A calm song about strength.
If the video doesn’t play, go here Official Video
I think the visuals help. Here’s another video of her playing followed by an interview where she leaves the song open to interpretation.
beaten, battered, and cold
my children will live just to grow old
but if i sit here and weep
i’ll be blown over by the slightest of breeze
I think this was the part that got me listening to the song over and over again. For me, it’s about how the reality is that some people live their lives just worrying about the basics–food, roof, clothes–because that’s all that they can do.
Poverty. Hardship. I’ve seen it and had my share of it though I was too young to remember. Actually, I’m not sure I can say if I lived it because how can you live it if you don’t remember it? It was mostly my parents who went through this I guess. Days were connected by a string of events that center around the basic purpose of getting the next meal. I only know about this from stories told during those rare dinners. Some families think about the good ol’ days, my family laughs at the things my parents did to get by when they were young.
Knowing that your “children will live just to grow old” is a tough thing to realize. Why do people have children especially if they’re poor and know that the high probability is that their kids will live the same way (no this is not just about my parents)? Or maybe sex came first, thinking came second (oh Gaaah don’t think about it don’t think about it).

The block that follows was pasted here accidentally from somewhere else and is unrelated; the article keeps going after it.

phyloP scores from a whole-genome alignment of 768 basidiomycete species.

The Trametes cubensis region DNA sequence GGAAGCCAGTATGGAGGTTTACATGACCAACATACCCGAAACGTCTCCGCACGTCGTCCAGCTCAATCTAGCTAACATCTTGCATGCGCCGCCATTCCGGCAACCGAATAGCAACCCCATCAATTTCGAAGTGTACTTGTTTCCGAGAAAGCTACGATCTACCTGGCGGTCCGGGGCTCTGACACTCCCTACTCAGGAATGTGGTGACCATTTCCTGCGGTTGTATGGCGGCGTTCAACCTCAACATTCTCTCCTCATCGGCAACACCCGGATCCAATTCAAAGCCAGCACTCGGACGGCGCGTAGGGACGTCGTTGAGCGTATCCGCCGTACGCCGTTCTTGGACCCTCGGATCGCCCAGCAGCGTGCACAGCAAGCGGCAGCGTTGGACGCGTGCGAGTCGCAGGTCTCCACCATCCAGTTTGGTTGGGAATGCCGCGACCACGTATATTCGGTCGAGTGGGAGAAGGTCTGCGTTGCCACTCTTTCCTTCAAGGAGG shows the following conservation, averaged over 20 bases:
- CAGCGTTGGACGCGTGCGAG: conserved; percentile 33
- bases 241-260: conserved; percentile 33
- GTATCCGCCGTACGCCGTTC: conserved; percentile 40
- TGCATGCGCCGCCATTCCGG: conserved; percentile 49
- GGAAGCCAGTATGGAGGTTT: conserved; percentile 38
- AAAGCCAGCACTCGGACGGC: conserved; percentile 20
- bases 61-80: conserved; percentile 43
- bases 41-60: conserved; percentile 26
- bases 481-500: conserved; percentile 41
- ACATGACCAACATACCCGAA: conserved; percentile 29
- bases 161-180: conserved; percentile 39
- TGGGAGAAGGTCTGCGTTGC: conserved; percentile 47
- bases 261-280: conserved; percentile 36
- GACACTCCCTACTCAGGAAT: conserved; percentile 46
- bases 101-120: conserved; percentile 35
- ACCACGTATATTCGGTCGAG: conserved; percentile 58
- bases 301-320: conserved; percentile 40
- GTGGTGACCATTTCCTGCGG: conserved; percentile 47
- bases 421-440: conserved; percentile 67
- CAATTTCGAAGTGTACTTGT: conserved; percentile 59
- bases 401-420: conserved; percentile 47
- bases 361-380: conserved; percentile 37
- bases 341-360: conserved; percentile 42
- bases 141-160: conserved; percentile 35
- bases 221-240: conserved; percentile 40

And only after do they realize that it’s a perpetuation of hardship.
I suppose that for enlightened and lucky people like my parents and their parents before them, it’s the investment in education. It’s the hope that the system of education is good enough and fair enough to give their kids a chance to a life where they can have the privilege of being able to read, talk, and philosophize in a way they wouldn’t otherwise if their life centered around the basic necessities.
As a first-generation immigrant who grew up in the United States, my burden is to be mature enough to realize how difficult it was for my parents to bring us over to this country. It’s difficult to partake in the rebelliousness that most American kids stereotypically get into without feeling guilty. It’s difficult to take the risks and chances that come with those fun, latenight, let’s go do something against the law sort of activities knowing that if you do get in trouble, it puts your parents to shame. They’d feel that they were failures. It’s the tug-of-war in old vs. new culture. In the United States, the general belief is that kids are different from their parents and they can be their own person. There’s more emphasis on the individual…hence capitalism.
In the Philippines, what you do is a reflection on your parents and family. More so than in the United States. Family is more important than the individual. What the individual accomplishes is because of what those before them were able to do to move the lineage forward in an ideally positive direction.
I think the trick is to find the balance between being cautious and taking risks that young people are supposed to be able to make (because we have time on our side). But also, it’s about remembering to show respect and due thanks to those who took the time to make certain sacrifices so I can take these risks and chances.